HFHR issues opinion on proposed law on transparency of public life
The Government has submitted a proposal of public life transparency law for public consultations. The draft law establishes new rules of access to public information, expands the applicability of the obligation to file property statements and introduces provisions protecting whistleblowers. The Helsinki Foundation for Human Rights has submitted a legal opinion on the measures proposed in the draft.
Short deadline for comments
The works on the draft law commenced in January 2017. After 10 months the proposal was officially notified with a short time-frame for the presentation of comments (the deadline expired on 3 November 2017).
The proposed law revokes the Access to Public Information Act, replacing it with new rules of access to public information, according to which access can be denied on the grounds of a requester’s “persistence” in filing applications. As the HFHR notes, the proposed changes fail to address existing problems such as a backlog of processed applications.
Grim future for public consultations
The draft law also changes the rules of participation in the lawmaking process. It does not set any standards of the public consultation process in respect of legislative proposals presented by the Government or parliamentarians. According to the draft, in the situation where the Government does not launch public consultations, the lobbying procedure is the only available route for presenting opinions on a proposed piece of legislation. However, the proposed law imposes strict disclosure obligations on all stakeholders involved in lobbying activities, including an obligation to disclose all sources of financing, and makes non-compliance punishable with criminal sanctions. Any failure to disclose all required information is to forfeit a stakeholder’s right to voice an opinion about a proposed law. Also in this respect, the newly proposed law on the transparency of public life fails to properly address transparency issues troubling the legislative process in Poland, such as the absence of an obligation to hold public consultations on parliamentarians’ legislative proposals within a reasonable period of time for presenting opinions by stakeholders.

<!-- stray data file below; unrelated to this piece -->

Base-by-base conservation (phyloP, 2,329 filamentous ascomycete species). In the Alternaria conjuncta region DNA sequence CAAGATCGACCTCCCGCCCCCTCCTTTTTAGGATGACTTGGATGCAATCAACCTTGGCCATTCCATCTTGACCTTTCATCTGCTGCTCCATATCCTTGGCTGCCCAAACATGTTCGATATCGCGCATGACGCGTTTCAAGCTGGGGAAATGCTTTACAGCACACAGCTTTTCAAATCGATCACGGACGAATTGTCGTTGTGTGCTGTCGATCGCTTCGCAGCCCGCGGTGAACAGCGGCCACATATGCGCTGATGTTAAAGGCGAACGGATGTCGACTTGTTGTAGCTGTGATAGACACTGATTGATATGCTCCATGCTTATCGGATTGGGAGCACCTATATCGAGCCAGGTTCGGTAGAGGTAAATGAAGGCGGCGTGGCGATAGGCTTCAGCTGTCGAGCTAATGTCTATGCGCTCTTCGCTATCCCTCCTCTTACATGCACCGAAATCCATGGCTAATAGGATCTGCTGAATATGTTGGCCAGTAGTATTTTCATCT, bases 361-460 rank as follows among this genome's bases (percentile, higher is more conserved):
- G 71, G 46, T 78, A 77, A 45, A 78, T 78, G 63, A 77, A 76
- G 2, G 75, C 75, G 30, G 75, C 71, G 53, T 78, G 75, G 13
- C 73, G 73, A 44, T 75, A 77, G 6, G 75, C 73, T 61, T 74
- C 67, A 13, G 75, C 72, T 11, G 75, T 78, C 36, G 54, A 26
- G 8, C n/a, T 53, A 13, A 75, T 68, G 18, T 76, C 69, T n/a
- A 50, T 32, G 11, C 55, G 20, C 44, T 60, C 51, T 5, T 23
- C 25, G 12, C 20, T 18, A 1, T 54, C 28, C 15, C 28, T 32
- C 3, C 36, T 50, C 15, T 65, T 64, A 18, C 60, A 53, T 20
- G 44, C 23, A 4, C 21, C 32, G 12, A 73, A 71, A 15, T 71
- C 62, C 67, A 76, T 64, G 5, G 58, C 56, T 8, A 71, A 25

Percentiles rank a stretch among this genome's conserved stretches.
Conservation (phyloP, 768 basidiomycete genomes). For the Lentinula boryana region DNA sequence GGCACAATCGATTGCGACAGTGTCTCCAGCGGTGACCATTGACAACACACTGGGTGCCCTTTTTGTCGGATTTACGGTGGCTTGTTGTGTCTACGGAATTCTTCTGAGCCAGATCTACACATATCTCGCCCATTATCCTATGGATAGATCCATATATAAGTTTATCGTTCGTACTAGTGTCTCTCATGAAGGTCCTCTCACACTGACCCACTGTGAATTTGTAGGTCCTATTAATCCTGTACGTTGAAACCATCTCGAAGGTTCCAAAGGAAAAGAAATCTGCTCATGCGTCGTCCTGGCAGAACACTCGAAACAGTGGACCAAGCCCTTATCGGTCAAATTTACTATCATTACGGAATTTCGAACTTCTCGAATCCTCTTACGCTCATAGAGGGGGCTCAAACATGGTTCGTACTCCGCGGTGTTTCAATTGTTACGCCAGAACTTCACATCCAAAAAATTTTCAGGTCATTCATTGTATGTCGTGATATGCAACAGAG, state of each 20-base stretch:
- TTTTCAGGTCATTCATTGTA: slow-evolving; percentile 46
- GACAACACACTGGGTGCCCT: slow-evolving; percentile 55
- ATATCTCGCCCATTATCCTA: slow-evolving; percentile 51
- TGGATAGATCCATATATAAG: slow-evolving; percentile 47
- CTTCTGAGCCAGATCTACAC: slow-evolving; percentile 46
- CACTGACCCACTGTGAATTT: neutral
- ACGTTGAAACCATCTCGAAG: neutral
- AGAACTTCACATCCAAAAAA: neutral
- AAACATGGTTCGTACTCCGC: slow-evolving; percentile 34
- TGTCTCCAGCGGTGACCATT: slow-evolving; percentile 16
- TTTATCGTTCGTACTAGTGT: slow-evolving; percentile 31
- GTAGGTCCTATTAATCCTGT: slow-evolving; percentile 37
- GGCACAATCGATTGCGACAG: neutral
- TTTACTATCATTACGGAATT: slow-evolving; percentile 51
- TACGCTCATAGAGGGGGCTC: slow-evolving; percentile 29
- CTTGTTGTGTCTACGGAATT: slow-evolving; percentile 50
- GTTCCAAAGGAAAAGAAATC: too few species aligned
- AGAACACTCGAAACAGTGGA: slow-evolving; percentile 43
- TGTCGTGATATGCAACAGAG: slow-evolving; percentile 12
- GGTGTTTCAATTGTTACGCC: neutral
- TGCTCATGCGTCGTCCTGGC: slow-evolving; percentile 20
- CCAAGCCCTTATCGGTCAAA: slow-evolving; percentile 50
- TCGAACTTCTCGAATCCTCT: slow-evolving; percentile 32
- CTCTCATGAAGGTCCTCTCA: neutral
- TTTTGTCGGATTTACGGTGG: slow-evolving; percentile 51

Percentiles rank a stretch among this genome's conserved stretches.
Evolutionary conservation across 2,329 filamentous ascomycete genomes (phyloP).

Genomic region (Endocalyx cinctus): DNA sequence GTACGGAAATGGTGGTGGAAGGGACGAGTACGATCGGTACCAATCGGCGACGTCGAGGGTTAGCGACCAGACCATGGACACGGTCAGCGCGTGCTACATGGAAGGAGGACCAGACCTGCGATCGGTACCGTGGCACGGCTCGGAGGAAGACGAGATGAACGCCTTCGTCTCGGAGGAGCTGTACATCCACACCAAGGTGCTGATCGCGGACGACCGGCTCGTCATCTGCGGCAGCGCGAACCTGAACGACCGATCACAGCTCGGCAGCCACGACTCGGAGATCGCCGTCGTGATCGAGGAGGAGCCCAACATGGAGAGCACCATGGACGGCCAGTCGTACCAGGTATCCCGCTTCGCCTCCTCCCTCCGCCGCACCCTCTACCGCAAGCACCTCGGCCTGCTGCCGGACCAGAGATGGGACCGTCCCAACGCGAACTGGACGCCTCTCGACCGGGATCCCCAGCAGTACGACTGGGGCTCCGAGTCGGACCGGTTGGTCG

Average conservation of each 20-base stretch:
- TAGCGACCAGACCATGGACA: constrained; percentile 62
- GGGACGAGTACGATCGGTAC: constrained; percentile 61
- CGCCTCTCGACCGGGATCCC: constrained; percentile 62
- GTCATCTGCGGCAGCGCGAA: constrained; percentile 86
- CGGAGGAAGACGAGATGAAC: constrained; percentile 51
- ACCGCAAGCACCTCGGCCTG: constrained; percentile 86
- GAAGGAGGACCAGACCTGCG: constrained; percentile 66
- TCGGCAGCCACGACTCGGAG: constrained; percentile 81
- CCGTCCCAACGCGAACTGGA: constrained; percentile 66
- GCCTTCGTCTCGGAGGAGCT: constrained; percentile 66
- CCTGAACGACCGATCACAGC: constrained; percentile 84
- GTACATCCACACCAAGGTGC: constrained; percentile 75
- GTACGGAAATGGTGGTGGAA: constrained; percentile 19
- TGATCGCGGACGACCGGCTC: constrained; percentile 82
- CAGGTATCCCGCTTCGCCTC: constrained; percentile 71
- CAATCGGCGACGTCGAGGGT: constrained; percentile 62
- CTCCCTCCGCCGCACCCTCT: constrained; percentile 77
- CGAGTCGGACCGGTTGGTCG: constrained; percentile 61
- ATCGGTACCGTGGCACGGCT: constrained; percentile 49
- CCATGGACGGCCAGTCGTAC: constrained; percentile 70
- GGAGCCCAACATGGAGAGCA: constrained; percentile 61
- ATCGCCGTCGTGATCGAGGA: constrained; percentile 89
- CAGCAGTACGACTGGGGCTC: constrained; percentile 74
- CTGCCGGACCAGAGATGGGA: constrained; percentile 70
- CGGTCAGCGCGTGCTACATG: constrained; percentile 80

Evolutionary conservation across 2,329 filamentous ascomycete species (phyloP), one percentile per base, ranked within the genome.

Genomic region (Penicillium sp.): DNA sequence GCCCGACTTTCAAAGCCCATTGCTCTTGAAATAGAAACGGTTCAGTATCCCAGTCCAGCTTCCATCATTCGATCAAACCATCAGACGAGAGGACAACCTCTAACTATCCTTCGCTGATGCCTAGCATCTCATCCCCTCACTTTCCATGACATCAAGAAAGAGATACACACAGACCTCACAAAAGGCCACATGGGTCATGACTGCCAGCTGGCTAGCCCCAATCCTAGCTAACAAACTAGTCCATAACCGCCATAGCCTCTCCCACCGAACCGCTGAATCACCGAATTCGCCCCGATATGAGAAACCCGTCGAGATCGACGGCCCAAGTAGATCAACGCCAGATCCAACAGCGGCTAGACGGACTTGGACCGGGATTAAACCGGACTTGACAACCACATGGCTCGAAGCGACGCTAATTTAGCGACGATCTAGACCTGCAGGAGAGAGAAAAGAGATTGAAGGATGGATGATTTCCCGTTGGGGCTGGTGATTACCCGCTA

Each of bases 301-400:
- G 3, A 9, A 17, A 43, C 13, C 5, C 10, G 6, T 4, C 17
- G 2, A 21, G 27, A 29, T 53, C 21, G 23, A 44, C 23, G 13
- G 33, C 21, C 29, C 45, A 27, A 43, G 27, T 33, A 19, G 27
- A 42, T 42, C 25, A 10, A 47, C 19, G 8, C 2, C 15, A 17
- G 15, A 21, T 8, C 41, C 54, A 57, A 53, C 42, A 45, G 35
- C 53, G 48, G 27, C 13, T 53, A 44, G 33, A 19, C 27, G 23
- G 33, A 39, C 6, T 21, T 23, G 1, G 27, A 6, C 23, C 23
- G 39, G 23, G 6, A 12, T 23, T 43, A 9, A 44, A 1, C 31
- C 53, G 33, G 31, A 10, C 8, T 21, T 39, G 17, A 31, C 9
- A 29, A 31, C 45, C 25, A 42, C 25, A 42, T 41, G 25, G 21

More powers for Central Anti-corruption Bureau
The draft law also extends the powers of the Central Anti-corruption Bureau. The CAB is to be responsible for “revealing and preventing cases of incompliance with provisions of the law on transparency”, which itself will combine the already existing norms that prohibit the cumulation of mandates with access to public information laws and provisions governing lobbying activities. The proposed law authorises the CAB, for example, to collect telecommunication and online data for this purpose. The draft law establishes severe sanctions that may be imposed on businesses for their failure to comply with its provisions, setting the cap amount of imposable fines at a whopping 10 million zlotys.
Whistleblowers without proper protection
The proposed provisions that seek to protect whistleblowers have much to be desired. The proposed law affords remedies only to those insiders who report certain types of violations, such as corruption or money laundering. Even then, an award of protection to a whistleblower entirely depends on an arbitrary decision of a prosecutor. The draft law contains an insufficient regulation of internal whistle-blowing systems and offers less-than-adequate remedies under employment law. As the HFHR emphasised in its opinion, whistleblowers should be awarded protection irrespective of the legal nature of their contract with an employer – for instance, protection should also be available for independent contractors or temporary employees. The proposed provisions do not satisfy the international standards of protection for whistleblowers.